The Parker 51 is a fountain pen introduced in 1941. Parker’s vintage advertisement called it “The Most Wanted Pen in the World”, a slogan referring to the restrictions on the production of pens for the civilian market in the United States. during WWII. Parker’s continued advertising during the war created a demand that took several years to complete after the end of the conflict. A common misconception about Quink is that it was primarily intended for the Parker “51”, which has generated more than $ 400 million in sales over its thirty years of existence. While Quink was ideal for use with the 51, other Parker pens of this generation were just as capable of using it. The Parker “51” was first made available in 1941, ten years after the development of Quink. The two inks that were best used with the “51” were specifically the Double Quink later, quick-drying and super-fast Superchrome. The pen and ink were both named “51” to mark 1939, the company’s 51st year of existence, during which development was completed (US Patent No. 116,097).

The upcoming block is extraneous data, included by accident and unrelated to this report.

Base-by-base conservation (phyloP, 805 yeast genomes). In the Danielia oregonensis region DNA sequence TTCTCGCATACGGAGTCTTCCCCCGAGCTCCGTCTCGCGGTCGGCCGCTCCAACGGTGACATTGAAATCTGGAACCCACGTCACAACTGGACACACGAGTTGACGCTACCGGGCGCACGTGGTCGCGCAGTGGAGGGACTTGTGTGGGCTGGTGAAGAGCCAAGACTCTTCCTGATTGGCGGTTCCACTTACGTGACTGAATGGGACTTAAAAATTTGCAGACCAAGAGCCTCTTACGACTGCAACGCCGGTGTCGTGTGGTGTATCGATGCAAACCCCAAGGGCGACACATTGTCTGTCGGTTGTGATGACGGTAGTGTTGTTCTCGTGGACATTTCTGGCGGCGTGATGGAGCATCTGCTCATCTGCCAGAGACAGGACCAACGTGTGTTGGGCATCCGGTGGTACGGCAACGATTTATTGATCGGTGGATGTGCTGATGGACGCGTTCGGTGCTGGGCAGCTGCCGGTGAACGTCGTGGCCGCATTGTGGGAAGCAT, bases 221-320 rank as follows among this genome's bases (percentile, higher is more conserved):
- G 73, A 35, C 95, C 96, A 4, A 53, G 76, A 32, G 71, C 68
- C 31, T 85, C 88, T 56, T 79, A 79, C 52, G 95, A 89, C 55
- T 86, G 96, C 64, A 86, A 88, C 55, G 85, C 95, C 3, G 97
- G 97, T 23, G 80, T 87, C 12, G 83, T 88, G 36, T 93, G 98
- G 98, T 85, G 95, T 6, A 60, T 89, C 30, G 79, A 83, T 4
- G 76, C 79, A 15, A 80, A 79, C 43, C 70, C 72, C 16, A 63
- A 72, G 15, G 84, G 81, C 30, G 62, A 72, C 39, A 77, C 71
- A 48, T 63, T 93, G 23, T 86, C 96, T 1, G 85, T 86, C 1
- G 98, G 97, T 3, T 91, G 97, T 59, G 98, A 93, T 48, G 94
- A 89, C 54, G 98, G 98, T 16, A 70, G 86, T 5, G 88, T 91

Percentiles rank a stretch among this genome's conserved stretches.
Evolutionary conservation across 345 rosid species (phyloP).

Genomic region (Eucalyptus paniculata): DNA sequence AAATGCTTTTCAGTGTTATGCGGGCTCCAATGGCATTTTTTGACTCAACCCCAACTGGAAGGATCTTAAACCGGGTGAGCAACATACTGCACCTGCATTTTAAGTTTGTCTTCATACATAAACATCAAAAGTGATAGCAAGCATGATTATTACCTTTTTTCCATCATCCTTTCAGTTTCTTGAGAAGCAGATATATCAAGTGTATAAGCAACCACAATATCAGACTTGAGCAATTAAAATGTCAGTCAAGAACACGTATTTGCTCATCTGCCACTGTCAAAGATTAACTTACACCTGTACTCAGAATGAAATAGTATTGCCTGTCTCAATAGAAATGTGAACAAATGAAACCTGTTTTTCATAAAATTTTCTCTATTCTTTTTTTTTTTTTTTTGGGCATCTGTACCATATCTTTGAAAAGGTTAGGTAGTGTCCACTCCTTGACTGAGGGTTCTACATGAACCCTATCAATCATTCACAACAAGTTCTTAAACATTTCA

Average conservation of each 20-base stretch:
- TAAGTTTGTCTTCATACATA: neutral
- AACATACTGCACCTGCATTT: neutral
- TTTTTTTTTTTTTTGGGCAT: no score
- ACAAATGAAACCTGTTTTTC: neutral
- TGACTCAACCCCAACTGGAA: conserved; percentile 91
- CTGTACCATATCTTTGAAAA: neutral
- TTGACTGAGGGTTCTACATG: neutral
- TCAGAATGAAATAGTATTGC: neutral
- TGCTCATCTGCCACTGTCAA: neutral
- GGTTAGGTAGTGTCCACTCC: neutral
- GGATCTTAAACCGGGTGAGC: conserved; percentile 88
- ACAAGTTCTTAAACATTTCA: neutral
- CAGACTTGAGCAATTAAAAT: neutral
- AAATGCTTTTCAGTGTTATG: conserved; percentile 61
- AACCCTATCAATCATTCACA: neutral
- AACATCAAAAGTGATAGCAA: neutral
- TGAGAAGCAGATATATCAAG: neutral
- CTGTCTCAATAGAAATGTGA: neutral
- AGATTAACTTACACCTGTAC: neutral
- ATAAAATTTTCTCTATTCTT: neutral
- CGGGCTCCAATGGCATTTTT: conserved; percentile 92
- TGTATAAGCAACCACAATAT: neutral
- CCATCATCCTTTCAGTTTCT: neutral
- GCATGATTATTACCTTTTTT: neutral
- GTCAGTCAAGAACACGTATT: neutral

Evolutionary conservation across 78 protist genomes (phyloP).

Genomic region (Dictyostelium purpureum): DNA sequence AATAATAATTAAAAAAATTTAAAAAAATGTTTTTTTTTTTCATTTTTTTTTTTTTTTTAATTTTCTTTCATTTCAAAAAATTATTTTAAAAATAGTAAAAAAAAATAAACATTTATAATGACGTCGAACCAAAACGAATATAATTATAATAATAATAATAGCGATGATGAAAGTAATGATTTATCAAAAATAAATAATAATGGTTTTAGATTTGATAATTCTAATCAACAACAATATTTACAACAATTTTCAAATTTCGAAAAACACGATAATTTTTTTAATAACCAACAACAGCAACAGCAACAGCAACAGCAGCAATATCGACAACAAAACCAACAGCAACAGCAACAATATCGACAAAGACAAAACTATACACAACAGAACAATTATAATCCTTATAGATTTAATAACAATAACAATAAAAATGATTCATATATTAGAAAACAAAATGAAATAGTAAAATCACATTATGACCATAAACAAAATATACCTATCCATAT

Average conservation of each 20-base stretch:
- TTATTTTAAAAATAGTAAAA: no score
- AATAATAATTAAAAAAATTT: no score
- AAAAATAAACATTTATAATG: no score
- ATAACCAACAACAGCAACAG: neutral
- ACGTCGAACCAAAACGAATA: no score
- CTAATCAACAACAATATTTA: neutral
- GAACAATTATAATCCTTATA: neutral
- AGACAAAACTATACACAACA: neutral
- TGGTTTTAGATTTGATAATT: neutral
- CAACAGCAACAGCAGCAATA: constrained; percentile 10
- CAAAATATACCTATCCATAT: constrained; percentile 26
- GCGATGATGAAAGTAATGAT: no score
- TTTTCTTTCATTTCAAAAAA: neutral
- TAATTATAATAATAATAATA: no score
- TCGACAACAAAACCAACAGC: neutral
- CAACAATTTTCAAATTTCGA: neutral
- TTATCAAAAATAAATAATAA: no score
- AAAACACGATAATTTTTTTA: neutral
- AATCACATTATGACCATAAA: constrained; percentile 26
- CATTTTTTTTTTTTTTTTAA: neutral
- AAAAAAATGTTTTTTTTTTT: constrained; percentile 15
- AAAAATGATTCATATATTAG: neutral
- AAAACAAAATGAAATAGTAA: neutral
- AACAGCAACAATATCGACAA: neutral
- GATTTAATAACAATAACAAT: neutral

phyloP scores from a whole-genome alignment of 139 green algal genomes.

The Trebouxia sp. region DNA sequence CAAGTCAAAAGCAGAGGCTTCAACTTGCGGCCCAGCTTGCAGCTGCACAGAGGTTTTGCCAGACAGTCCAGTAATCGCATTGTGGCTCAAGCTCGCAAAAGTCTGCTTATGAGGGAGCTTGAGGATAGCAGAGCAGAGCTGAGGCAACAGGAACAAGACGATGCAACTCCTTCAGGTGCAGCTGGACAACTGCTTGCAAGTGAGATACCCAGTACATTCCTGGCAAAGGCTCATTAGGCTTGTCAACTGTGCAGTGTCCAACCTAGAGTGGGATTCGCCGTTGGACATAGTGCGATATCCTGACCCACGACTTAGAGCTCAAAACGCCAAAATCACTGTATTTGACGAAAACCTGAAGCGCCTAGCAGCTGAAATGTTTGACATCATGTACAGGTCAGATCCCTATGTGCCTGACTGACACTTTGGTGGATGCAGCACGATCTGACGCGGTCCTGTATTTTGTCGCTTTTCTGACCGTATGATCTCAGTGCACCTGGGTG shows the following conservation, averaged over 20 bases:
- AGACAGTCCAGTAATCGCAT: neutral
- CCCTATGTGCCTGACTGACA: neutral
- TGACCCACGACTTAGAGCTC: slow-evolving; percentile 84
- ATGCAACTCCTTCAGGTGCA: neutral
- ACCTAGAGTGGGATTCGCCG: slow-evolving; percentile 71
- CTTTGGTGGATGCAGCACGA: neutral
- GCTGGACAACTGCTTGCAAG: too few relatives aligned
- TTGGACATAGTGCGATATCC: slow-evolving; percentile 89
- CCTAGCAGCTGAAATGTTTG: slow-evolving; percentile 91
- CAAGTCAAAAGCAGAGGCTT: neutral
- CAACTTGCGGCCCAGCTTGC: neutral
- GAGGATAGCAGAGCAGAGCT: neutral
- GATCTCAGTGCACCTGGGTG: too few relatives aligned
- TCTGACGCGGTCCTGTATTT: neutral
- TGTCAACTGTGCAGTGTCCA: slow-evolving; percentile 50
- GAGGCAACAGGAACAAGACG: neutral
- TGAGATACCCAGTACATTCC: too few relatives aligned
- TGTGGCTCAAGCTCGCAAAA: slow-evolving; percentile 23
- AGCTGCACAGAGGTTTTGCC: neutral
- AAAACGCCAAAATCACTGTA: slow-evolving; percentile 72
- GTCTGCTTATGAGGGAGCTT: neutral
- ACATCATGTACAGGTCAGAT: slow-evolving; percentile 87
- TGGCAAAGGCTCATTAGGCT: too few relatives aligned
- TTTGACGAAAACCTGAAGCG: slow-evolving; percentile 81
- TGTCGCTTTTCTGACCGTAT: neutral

By giving the pen a number instead of a name, Parker avoided the problem of translating a name into other languages. The “51” was innovative at the time, with its hooded tubular nib and multi-finned collector, all designed to work in conjunction with the pen’s exclusive ink, allowing the pen to remain wet and establish Uniform line with ultra-fast drying ink or more traditional inks. With various refinements, the “51” remained in production until 1972. The most significant design change occurred in 1948, with the introduction of the improved aerometric filling system. At the same time, Parker reformulated its ink, reducing alkalinity, adding a selection of brilliant colors, and calling the new Superchrome product. Like the “51” ink, it also came with a warning that it should only be used in the Parker “51” (or his new little brother, the “21”), but the warning was more discreet. The pen was not named after the P-51 Mustang fighter; but Parker took advantage of the coincidence by comparing the pen and the plane in his advertisement. In addition, a pilot suspected of falsifying flight records in his logbook to overstate his actual experience would have recorded “P-51 hours”, relying on the ambiguity of the term “P-51” to avoid to confront suspect. The “51” is popular with collectors of pens, and in 2002 Parker released a lookalike model called 51 Special Edition. In 2004, the Parker 100, bigger and heavier, was launched.